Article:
JUNE 30, 1997
David Howe with his Emmy.
Photo courtesy of David Howe.
by Deborah Stone
Winning one Emmy Award is certainly a distinguished honor, but receiving two in two consecutive years is definitely a notable event. For Woodinville resident David Howe, the experience was like "walking on a cloud."
Howe is an audio engineer at Bad Animals in Seattle. He and two other audio engineers at the company, Tom McGurk and Mike McAuliffe, won an Emmy for Outstanding Sound Editing for the Bill Nye the Science Guy series. Last year, the three men won an Emmy for the same category.
Howe has been in the business for seventeen years. Three years ago, he moved here from Florida, where he had been working for Universal Studios and Disney on a variety of TV series and movies, such as U.S. Cable's Swamp Thing and Warner Brothers' Christopher Columbus: The Discovery.
Tired of the 80-to-100-hour work weeks and desiring a lifestyle change, he and his family (wife Karen and son Daniel) came to the Seattle area. "I wanted to be where the mountains and the ocean come together," said Howe, "and the Pacific Northwest seemed the ideal place."
As an audio engineer, Howe is responsible for putting in the sound elements for each of the Bill Nye shows. "We edit the show, decide what sound effects to add, the cartoon voices to put in, the music, etc." says Howe. He adds, "There are usually 500-1,000 sound effects per show and it takes one week to complete the audio portion for one show."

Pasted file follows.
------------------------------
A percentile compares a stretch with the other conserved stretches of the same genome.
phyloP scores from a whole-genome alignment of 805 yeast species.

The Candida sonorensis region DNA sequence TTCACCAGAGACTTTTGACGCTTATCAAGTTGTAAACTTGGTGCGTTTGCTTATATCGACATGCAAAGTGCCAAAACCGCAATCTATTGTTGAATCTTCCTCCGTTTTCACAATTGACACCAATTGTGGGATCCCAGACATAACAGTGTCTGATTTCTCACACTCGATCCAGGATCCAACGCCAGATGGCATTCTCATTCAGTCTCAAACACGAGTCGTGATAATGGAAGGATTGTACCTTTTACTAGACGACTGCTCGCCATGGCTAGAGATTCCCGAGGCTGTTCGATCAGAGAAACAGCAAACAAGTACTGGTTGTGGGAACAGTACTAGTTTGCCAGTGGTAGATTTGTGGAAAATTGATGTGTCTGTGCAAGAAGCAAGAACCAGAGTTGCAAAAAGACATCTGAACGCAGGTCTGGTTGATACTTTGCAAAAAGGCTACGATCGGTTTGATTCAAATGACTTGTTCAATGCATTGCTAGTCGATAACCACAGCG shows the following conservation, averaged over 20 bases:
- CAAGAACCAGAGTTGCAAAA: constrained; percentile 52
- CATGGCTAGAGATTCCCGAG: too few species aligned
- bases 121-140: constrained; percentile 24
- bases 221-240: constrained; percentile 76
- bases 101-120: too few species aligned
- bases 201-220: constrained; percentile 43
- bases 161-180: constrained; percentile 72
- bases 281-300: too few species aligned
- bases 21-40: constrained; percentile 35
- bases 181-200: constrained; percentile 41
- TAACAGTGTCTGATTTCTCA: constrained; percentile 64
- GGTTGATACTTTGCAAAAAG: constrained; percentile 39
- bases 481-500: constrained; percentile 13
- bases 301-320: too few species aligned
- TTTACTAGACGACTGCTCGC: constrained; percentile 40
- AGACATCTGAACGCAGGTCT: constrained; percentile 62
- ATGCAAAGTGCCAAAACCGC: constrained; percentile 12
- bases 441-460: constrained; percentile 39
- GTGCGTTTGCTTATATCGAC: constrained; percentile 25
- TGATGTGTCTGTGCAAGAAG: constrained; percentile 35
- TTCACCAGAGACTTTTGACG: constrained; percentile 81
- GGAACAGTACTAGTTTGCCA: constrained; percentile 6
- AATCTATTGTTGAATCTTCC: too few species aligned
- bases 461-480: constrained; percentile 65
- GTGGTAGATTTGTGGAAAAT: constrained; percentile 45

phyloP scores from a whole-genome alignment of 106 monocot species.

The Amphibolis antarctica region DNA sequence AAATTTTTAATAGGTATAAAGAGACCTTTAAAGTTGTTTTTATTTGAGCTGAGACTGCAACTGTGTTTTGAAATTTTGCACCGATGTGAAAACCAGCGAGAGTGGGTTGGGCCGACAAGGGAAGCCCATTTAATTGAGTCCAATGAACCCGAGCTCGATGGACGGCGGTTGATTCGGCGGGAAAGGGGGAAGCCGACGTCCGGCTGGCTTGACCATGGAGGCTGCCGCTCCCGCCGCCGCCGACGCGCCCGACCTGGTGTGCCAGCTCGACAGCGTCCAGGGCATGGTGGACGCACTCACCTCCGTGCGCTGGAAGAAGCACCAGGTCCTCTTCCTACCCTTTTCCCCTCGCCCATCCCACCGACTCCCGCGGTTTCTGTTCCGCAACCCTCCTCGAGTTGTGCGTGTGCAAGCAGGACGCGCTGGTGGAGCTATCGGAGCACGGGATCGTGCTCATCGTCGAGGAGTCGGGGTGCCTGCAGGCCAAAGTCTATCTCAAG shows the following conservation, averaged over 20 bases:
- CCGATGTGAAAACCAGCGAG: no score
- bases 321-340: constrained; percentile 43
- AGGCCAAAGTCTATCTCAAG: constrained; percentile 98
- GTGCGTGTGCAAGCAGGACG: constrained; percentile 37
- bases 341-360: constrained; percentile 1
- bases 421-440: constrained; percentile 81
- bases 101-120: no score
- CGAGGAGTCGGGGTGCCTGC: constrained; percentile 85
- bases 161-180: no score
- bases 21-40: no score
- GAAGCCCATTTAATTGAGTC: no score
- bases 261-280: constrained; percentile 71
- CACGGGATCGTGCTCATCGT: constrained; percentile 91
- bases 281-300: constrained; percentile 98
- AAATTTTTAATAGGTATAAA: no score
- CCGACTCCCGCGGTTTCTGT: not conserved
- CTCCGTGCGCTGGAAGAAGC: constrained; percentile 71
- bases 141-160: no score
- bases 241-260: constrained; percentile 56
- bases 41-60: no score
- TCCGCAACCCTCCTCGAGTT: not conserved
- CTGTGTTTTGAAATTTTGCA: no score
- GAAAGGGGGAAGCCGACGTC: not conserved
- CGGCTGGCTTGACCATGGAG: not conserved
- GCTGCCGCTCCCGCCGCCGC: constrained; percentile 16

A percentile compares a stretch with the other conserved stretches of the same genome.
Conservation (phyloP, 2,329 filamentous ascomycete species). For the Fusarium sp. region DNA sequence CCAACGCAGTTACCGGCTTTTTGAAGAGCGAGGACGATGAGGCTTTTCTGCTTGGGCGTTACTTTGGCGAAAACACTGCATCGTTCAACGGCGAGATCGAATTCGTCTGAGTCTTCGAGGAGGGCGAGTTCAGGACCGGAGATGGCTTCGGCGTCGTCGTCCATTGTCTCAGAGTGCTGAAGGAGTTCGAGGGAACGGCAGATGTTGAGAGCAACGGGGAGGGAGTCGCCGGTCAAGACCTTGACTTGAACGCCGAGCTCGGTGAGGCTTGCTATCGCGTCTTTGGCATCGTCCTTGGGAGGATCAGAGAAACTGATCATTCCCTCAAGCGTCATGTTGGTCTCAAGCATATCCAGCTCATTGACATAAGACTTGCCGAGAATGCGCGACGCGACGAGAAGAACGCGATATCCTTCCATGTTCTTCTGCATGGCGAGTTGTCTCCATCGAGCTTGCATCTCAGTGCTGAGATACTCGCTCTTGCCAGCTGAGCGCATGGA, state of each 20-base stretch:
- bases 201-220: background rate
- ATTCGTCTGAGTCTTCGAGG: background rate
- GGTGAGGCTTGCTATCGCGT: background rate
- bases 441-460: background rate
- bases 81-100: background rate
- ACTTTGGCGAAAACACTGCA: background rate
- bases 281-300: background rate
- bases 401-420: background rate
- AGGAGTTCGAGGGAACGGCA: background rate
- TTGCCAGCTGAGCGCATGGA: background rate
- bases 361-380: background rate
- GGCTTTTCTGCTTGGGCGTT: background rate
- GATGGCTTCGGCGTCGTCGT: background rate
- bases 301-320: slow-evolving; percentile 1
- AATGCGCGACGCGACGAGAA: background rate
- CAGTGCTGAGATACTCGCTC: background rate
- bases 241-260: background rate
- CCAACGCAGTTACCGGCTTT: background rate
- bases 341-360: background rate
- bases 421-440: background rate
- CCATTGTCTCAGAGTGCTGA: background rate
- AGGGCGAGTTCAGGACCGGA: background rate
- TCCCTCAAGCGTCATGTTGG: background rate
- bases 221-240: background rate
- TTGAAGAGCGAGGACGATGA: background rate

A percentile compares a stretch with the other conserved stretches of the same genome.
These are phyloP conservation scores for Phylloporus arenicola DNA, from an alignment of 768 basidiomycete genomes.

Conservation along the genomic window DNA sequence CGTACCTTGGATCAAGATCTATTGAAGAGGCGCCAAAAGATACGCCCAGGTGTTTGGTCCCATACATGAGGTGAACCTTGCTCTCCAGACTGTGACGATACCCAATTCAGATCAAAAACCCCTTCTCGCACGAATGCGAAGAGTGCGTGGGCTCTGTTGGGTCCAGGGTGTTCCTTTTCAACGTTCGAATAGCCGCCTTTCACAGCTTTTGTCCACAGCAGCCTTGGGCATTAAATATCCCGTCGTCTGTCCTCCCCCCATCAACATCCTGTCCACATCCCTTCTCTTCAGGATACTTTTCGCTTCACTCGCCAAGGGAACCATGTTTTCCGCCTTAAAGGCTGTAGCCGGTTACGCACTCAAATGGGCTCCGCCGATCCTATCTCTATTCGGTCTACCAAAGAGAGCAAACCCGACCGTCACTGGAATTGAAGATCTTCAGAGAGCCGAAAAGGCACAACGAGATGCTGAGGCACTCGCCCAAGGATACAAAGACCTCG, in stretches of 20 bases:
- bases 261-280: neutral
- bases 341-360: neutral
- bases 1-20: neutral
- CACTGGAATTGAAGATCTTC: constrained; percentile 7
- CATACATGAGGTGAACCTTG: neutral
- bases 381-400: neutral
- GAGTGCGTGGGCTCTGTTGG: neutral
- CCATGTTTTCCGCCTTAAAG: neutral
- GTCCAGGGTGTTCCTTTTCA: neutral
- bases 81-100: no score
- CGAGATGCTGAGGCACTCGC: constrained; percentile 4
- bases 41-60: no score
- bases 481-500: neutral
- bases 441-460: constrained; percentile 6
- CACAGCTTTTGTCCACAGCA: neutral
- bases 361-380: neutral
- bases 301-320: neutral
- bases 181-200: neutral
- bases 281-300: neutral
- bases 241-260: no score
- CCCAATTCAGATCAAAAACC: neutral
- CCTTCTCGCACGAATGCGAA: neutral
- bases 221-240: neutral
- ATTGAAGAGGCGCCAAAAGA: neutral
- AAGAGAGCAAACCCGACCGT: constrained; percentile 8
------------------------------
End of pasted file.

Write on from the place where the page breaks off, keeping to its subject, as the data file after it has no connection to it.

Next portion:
Howe enjoys his job because it allows him to do different things each day and interact with various types of people. He has also learned about science in the process and says, "Bill makes science fun and interesting, and I've picked up a lot of stuff while editing the shows. It's great!" says Howe.
There are only three sound engineers with the program, compared to many other series that employ ten to twelve editors. Competition in the business is fierce, according to Howe, and winning an Emmy is a definite marker of success. He says, "It's a pinnacle achievement for a sound editor, as we are judged by a panel of our peers. Winning a year ago was great, but this year, there's a true respect factor involved and it lends such integrity to the show."
Years ago when Howe first got into the profession, there weren't many training programs for audio engineers. Most people learned through hands-on experience. Now there are many degree programs at universities across the country.
Howe's advice to those interested in the field emphasizes attitude. He says, "Walk into the world with your eyes and mind open. Wanting to learn new things is essential and you need to have the attitude that you don't know everything. Those who think they know it all lose out in the long run."